Bank of America (NYSE:BAC) passed their stress test, Warren Buffett is still on board, dividends are likely coming - all is well in the BAC world, right? Well, they were - it was euphoria for BAC investors like myself, until Goldman Sachs (NYSE:GS) had to come out and harsh our collective mellow.
Ugh, who invited Goldman Sachs?
Goldman came out last week, post-stress test and offered their take on why BAC, comparative to the other banks tested, was a concern of theirs. I'm assuming they've not included Zion Banc (NASDAQ:ZION) for the purposes of this comparison. CNBC reported on Goldman Sachs' comments:
Most U.S. banks came out of the recent stress tests looking pretty good, with one notable exception: Bank of America.
The second-largest bank in terms of deposits passed the test but left some analysts wondering just how strong its cash position is at least compared to its competitors.
Goldman Sachs expressed its concerns over BofA in a note Friday:
With the exception of BAC, all of the banks in our coverage universe appear well positioned to receive approval for their capital asks, assuming their requests are in-line with our estimates. For BAC, we believe the company may have to resubmit its capital request, although the math suggests this is very close.
The question comes down to how much capital banks will be able to return to shareholders, a key to indicating bank health and the primary way to boost share value.
Overall, Goldman expects banks to have $90 billion of excess capital, about 45 percent of which it will return to shareholders in dividends and buybacks. Goldman projects BofA to have about $6.5 billion in excess capital against $6 billion to $7 billion in expected return-obviously a close shave for the company.
The longer look at how BofA fared was enough to rattle traders, who sent shares down about 0.6 percent in Friday morning trade while the rest of the sector fared better. The two institutions that Goldman said fared best in the tests-Capital One Financial and Citigroup-rose 2.8 percent and 0.75 percent, respectively, while the Financial Select SPDR exchange-traded fund, which contains many of the tested companies, was up about 1 percent.
It's certainly not to say that BofA is in more serious danger-its metrics in loan losses have improved considerably since the financial crisis, dropping from 10 percent in 2009 to 5.8 percent in 2014, and its capital ratios are in line as well.
In relative terms, though, Goldman said "we worry most" about the company compared to the rest of the group.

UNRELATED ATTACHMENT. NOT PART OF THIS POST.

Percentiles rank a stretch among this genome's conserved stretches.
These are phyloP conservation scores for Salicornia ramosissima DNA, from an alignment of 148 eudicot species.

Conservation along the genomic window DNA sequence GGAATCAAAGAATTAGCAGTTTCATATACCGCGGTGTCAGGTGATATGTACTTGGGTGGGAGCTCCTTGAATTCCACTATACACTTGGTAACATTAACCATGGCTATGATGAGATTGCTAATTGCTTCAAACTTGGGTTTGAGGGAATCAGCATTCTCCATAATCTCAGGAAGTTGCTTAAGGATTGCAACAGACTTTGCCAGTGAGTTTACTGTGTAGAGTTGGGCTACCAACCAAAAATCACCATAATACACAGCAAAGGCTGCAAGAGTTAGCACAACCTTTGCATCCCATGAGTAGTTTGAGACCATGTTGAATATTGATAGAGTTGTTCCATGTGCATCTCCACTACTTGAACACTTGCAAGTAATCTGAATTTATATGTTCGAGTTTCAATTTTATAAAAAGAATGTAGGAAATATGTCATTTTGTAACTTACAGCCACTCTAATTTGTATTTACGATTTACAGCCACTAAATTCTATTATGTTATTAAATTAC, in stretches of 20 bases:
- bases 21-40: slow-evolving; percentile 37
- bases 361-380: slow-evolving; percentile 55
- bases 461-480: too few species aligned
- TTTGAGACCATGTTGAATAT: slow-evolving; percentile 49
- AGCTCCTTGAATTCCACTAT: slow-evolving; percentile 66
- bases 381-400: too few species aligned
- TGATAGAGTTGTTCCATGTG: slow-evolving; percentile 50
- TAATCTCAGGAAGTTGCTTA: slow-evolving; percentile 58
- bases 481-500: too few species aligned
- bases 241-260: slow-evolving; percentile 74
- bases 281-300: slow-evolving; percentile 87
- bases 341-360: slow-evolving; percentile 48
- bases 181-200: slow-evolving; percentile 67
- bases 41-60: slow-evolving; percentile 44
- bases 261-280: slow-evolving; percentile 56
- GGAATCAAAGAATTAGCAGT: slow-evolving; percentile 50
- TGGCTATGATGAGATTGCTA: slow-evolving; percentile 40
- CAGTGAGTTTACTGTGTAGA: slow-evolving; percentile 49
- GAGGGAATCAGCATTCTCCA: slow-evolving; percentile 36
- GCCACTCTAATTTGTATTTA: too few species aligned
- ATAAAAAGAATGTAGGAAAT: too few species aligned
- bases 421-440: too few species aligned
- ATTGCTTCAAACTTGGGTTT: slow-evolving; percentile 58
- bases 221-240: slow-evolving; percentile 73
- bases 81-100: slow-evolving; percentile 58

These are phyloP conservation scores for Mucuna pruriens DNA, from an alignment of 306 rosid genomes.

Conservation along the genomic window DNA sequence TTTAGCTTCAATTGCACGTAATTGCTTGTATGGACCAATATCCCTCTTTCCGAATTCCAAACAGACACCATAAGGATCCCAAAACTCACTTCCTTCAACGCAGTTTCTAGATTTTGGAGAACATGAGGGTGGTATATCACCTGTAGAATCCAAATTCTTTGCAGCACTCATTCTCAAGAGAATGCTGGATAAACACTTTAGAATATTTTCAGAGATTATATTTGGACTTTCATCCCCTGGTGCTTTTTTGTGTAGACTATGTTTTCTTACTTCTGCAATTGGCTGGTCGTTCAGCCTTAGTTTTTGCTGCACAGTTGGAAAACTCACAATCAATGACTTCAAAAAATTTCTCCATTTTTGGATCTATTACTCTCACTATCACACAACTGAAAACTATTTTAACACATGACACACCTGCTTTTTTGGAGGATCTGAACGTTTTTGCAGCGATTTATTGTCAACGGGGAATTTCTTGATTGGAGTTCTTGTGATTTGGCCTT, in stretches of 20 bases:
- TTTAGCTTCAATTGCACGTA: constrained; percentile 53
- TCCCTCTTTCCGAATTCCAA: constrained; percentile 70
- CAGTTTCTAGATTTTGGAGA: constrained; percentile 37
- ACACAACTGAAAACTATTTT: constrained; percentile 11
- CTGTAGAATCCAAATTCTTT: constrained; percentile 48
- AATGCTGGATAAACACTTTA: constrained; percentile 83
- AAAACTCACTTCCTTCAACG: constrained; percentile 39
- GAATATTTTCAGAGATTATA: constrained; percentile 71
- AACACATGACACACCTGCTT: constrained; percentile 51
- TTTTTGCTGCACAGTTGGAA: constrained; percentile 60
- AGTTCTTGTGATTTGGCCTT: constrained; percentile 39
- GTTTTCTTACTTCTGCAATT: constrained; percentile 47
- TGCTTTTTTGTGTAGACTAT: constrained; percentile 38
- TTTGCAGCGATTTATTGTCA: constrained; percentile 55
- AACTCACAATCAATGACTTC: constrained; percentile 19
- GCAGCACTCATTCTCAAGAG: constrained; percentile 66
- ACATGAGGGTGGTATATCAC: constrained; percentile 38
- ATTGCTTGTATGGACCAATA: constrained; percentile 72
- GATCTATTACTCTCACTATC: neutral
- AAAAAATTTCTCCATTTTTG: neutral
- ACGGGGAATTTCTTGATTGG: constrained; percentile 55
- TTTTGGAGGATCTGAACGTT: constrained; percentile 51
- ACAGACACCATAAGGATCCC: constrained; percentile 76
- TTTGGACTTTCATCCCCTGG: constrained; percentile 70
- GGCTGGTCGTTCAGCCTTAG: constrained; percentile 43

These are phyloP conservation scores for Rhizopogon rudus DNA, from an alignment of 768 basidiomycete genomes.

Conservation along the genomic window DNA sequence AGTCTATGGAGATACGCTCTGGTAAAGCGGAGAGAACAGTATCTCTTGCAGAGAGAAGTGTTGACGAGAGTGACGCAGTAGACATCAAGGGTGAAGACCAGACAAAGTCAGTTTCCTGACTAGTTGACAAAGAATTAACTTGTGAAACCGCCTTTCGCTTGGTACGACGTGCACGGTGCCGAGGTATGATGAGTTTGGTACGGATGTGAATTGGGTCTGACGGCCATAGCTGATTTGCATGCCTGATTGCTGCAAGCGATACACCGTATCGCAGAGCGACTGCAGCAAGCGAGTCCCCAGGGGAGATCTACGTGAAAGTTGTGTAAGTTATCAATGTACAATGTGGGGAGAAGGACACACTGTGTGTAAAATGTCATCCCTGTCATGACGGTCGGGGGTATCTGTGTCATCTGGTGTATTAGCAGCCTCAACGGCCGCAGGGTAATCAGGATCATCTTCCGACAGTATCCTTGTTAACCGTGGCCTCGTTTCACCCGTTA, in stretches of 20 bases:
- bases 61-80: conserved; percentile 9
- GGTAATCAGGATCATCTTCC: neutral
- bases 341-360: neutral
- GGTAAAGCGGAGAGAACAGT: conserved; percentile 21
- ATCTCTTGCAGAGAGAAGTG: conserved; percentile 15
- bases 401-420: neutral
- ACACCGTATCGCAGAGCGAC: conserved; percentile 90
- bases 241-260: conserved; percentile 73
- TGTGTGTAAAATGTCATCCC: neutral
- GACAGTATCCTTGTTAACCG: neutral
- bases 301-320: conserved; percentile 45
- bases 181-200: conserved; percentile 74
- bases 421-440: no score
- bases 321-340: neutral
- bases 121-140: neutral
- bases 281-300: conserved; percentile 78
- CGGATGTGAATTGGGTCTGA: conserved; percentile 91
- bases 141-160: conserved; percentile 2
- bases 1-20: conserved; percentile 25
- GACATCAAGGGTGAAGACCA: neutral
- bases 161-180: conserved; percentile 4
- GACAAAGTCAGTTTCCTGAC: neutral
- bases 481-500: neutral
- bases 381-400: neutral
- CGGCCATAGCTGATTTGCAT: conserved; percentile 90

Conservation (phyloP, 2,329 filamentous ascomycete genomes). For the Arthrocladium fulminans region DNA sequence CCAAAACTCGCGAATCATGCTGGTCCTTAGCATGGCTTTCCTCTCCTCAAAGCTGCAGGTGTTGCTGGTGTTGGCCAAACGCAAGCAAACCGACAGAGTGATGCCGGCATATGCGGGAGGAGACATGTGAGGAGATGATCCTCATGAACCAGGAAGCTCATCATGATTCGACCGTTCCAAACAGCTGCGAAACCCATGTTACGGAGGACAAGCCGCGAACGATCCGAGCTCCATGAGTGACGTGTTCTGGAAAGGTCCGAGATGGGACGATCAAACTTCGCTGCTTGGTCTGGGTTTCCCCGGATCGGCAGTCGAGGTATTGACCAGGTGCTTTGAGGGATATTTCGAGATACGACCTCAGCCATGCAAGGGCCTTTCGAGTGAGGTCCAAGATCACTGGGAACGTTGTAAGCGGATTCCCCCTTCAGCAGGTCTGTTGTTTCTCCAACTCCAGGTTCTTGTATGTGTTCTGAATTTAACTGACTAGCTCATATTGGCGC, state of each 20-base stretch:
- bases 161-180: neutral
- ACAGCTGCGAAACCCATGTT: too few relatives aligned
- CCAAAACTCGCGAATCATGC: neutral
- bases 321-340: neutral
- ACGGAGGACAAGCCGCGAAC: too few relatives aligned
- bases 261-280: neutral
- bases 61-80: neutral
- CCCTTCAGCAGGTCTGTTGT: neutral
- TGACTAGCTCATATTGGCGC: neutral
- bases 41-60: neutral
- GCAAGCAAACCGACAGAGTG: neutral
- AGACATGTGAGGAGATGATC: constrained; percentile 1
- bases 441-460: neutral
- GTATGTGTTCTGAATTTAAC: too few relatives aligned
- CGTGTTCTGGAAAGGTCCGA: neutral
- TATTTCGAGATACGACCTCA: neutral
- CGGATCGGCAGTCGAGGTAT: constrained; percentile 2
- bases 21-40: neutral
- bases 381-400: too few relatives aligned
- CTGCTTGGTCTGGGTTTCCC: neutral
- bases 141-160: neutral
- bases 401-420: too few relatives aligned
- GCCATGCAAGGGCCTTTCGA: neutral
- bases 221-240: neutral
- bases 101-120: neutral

The quintessential argument against Goldman's comments resides in some of the history I've noted with regards to Goldman Sachs.
BAC Shareholders Equity (Quarterly) data by YCharts
First, let's address their points.
- Bank of America is a company with over $200 billion in equity in it. To say that $6.5 billion in excess capital versus $6 to $7 billion in expected return is a major issue is hilarious.
- Bank of America has been steadily, through cuts, growing its bottom line.
- Bank of America can, of course, adjust the amount it wishes to return to shareholders in order to make this whole point invalid.
- Bank of America ultimately passed the test - which showed it could maintain a 5% Tier 1 common equity ratio in the event of a severely adverse scenario.
- Goldman Sachs uses many qualifiers to leave themselves out with these "concerns". Statements like these show Goldman backing off of their main point:
"It's certainly not to say that BofA is in more serious danger"
Goldman said "we worry most" about the company compared to the rest of the group."
Second, let's not forget some of the bearish comments that Goldman has made in the past, only to simply "change their mind" the next day or so and come out as buyers on the dip that they, themselves, created.
Anyone who has read my articles knows that not only am I generally skeptical of analysts sometimes - noting, again, that everyone in the game has an agenda - but, notably, you may remember my beef with Goldman Sachs in particular. For more on the one time they downgraded gold and then came out and bought it the next day, read this article.
I'm not saying in any way that Goldman is manipulating the stock, I'm simply say that there would be other things that would surprise me more than Goldman coming out and taking a position in the company in the coming days. We'll have to wait and see.
For now, however, much like Goldman says, this is going in one ear and out the other for me. The "concern" that Goldman has spread simply doesn't seem warranted in this case where BAC has the right to control the capital allowances to shareholders and has a solid balance sheet with equity in the hundreds of billions.
I will, however, point out that risk remaining from litigation - something that Goldman did not point out in their statements - remains a bit bigger of a risk for the company. However, for the long-term, I do believe the bank will prevail over this issue.
I remain long BAC common and will consider adding (or potentially adding warrants) on any major upcoming dips. Best of luck to all investors.
Disclosure: I am long BAC. I wrote this article myself, and it expresses my own opinions. I am not receiving compensation for it (other than from Seeking Alpha). I have no business relationship with any company whose stock is mentioned in this article.